Assuntos
Células Epiteliais Alveolares/enzimologia , Brônquios/enzimologia , Células Epiteliais/virologia , Fumar/efeitos adversos , Adolescente , Adulto , Idoso , Idoso de 80 Anos ou mais , Células Epiteliais Alveolares/virologia , Animais , Criança , Pré-Escolar , Modelos Animais de Doenças , Células Epiteliais/metabolismo , Feminino , Humanos , Lactente , Pulmão/metabolismo , Pulmão/virologia , Pessoa de Meia-Idade , Adulto Jovem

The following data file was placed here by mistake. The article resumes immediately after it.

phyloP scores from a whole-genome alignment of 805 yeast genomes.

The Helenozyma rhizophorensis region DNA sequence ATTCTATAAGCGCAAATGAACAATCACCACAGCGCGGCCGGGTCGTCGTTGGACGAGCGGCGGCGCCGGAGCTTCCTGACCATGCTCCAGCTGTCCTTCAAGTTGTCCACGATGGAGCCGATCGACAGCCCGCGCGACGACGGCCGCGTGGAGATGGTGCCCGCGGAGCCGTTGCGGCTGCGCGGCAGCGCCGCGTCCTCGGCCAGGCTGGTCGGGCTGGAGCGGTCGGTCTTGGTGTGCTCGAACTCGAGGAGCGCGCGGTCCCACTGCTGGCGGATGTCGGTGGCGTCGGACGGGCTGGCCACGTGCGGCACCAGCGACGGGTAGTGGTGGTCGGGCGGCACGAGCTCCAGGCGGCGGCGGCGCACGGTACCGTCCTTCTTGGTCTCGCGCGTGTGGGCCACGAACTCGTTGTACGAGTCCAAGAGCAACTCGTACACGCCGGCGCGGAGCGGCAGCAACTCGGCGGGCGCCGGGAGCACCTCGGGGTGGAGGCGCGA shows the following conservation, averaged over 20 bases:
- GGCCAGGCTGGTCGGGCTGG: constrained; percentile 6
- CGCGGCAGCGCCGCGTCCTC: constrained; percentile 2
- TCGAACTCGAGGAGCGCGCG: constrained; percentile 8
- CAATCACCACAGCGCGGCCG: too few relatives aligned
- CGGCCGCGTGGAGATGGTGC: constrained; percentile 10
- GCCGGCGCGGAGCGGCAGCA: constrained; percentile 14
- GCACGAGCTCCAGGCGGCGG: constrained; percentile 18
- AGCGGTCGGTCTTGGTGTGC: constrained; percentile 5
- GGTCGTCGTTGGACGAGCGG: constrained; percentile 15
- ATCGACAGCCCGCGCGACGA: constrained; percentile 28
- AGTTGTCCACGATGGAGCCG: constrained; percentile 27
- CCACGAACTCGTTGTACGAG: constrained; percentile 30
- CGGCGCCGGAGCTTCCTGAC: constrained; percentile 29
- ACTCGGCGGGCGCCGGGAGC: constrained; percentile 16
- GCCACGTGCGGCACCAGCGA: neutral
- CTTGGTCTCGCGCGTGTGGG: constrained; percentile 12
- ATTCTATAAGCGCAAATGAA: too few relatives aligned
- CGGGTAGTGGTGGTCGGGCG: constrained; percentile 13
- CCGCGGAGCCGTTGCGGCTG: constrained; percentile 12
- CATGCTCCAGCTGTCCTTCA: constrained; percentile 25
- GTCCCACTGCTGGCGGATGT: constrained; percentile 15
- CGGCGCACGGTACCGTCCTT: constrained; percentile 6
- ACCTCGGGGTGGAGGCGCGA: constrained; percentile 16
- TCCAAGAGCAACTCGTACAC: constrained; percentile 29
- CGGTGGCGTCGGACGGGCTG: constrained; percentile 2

7.
JMIR Public Health Surveill ; 7(1): e24859, 2021 Jan 05.
Artigo em Inglês | MEDLINE | ID: mdl-33347422

RESUMO